Skip to main content

Nuclear Myth-Busting at Spiked Online

Rob Johnston put together some great nuclear myth-busting in anticipation of the UK's "green light to the building of new nuclear power stations in the UK." My favorite myth is number 6:
6) Building reactors takes too long

This is perhaps the most ironic of the anti-nuclear arguments, since the legal manoeuvrings of Greenpeace delayed the UK government’s nuclear decision by a year and it is the very opposition of greens that will cause most of the future delays.

Comments

Joffan said…
My two rhetorical responses to the nuclear build schedule objection are:

1. So, were you supporting new nuclear build ten years ago, when it wasn't "too late"?

and

2. Do you really think we won't need any more low-carbon energy in ten years' time?

although I should maybe add a third arising from this:

3. Do you solemnly swear not to delay the nuclear build process?

There is also of course the example of France, that went nuclear in a total timescale of about 20 years.
Anonymous said…
It's a similar strategy used in the opposition to the waste disposal process. The no-nooks claim that nuclear is bad because "there is no where to store the waste". But look who are the ones who rise up in opposition to Yucca Mountain. Sure, there is "no where to store the waste" if you prevent development of a storage facility.

So then we ask, well, you're against Yucca Mountain, where to you want us to store it? And they say, "at the plant sites". But then they turn around and hammer the industry for storing spent fuel at the plants, because "that makes them a terrorist target". But, gee, you're the ones opposing Yucca Mountain, we can't ship it off site because you say we should keep the fuel at the plants, but that's bad so we should do it? I mean, make up your mind, wackos.

Popular posts from this blog

Sneak Peek

There's an invisible force powering and propelling our way of life.
It's all around us. You can't feel it. Smell it. Or taste it.
But it's there all the same. And if you look close enough, you can see all the amazing and wondrous things it does.
It not only powers our cities and towns.
And all the high-tech things we love.
It gives us the power to invent.
To explore.
To discover.
To create advanced technologies.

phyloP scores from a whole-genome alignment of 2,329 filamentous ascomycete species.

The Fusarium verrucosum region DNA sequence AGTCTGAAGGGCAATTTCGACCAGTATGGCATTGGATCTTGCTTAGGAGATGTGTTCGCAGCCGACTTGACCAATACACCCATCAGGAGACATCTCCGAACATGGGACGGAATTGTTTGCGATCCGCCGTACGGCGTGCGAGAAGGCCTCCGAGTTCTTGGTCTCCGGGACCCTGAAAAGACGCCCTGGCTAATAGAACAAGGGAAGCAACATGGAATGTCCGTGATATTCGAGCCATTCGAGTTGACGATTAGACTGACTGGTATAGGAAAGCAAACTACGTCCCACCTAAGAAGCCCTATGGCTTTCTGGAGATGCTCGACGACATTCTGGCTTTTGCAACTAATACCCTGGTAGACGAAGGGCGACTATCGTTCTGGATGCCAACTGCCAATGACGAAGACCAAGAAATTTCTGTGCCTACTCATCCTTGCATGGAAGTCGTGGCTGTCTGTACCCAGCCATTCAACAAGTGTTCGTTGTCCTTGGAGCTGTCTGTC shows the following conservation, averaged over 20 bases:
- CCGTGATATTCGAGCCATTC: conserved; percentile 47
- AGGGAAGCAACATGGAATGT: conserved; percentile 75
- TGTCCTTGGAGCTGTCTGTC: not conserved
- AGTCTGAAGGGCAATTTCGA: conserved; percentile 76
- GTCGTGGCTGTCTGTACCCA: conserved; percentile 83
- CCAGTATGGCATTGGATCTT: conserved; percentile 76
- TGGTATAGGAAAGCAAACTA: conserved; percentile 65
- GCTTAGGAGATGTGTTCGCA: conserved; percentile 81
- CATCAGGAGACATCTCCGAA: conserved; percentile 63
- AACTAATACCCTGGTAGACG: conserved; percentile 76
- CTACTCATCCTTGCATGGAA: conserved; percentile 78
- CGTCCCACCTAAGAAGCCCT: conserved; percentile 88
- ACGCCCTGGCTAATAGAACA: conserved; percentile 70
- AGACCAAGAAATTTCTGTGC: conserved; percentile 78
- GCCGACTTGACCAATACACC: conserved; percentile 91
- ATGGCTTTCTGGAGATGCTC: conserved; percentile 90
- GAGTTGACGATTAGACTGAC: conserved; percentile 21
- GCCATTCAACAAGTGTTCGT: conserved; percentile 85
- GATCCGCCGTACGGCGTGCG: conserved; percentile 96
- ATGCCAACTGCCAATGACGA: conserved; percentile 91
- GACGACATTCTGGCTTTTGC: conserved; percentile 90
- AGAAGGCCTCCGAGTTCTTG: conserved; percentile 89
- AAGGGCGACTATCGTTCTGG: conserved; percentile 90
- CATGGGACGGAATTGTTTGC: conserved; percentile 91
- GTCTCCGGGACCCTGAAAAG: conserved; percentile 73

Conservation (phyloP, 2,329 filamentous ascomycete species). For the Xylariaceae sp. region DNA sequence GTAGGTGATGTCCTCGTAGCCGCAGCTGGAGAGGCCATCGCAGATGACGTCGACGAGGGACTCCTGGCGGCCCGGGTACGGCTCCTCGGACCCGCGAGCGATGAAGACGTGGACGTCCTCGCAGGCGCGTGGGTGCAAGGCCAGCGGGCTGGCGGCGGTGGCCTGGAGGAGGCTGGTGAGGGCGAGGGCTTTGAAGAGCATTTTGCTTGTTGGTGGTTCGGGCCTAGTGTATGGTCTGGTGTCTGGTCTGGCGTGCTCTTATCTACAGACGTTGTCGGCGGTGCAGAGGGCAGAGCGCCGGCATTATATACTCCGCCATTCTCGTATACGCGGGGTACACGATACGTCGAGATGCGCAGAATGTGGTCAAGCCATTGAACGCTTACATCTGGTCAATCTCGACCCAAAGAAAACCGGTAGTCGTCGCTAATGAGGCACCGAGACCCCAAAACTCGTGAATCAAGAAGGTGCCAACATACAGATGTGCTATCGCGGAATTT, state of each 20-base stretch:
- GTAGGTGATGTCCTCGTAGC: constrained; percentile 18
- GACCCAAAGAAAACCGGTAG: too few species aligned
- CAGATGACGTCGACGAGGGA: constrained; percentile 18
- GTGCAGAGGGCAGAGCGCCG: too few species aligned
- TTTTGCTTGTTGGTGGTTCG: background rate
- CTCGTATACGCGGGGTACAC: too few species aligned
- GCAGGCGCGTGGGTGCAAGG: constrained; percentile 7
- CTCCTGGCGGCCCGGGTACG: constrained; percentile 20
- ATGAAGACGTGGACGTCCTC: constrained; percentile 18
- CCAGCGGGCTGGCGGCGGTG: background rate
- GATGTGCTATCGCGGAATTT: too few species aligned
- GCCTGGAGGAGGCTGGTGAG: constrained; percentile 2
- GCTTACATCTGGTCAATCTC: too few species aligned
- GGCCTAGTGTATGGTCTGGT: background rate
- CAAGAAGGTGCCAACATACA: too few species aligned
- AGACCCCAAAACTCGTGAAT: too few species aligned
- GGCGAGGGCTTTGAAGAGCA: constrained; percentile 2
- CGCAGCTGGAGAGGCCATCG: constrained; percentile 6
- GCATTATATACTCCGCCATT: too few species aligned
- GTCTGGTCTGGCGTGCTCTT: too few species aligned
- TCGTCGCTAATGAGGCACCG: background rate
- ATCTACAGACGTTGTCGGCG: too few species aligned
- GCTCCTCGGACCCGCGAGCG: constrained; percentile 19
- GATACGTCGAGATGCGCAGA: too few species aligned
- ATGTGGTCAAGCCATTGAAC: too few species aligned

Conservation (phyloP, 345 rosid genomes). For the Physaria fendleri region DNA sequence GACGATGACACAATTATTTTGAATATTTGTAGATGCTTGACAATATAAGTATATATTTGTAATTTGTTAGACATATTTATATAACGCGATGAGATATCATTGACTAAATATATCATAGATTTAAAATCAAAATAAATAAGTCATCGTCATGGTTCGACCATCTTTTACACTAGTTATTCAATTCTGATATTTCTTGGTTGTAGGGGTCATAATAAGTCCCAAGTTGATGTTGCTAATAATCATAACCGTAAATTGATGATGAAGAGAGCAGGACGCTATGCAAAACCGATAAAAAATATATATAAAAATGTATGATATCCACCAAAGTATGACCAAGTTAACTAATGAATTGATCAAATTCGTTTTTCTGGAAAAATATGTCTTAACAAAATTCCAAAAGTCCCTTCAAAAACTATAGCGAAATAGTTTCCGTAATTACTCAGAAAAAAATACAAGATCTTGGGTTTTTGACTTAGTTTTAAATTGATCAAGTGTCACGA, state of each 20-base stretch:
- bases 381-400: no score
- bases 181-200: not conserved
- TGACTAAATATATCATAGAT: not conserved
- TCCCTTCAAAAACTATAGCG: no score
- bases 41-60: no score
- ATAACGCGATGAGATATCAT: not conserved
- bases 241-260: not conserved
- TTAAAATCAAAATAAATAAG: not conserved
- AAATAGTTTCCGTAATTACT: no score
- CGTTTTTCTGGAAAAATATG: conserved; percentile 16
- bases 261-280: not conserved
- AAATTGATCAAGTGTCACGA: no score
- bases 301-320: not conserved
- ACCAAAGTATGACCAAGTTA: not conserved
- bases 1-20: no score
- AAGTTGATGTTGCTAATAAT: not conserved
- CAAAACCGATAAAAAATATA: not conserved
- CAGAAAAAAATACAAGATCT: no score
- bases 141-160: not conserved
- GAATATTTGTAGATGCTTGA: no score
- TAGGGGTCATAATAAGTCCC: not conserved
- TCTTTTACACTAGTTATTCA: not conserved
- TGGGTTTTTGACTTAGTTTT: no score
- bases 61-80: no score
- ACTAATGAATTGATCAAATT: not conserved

This invisible force creates jobs out of thin air.
It adds billions to our economy.
It's on even when we're not.
And stays on no matter what Mother Nature throws at it.
This invisible force takes us to the outer reaches of outer space.
And to the very depths of our oceans.
It brings us together. And it makes us better.
And most importantly, it has the power to do all this in our lifetime while barely leaving a trace.
Some people might say it's kind of unbelievable.
They wonder, what is this new power that does all these extraordinary things?

A Design Team Pictures the Future of Nuclear Energy

For more than 100 years, the shape and location of human settlements has been defined in large part by energy and water. Cities grew up near natural resources like hydropower, and near water for agricultural, industrial and household use.

So what would the world look like with a new generation of small nuclear reactors that could provide abundant, clean energy for electricity, water pumping and desalination and industrial processes?

Hard to say with precision, but Third Way, the non-partisan think tank, asked the design team at the Washington, D.C. office of Gensler & Associates, an architecture and interior design firm that specializes in sustainable projects like a complex that houses the NFL’s Dallas Cowboys. The talented designers saw a blooming desert and a cozy arctic village, an old urban mill re-purposed as an energy producer, a data center that integrates solar panels on its sprawling flat roofs, a naval base and a humming transit hub.

In the converted mill, high temperat…

Seeing the Light on Nuclear Energy

If you think that there is plenty of electricity, that the air is clean enough and that nuclear power is a just one among many options for meeting human needs, then you are probably over-focused on the United States or Western Europe. Even then, you’d be wrong.

That’s the idea at the heart of a new book, “Seeing the Light: The Case for Nuclear Power in the 21st Century,” by Scott L. Montgomery, a geoscientist and energy expert, and Thomas Graham Jr., a retired ambassador and arms control expert.


Billions of people live in energy poverty, they write, and even those who don’t, those who live in places where there is always an electric outlet or a light switch handy, we need to unmake the last 200 years of energy history, and move to non-carbon sources. Energy is integral to our lives but the authors cite a World Health Organization estimate that more than 6.5 million people die each year from air pollution.  In addition, they say, the global climate is heading for ruinous instability. E…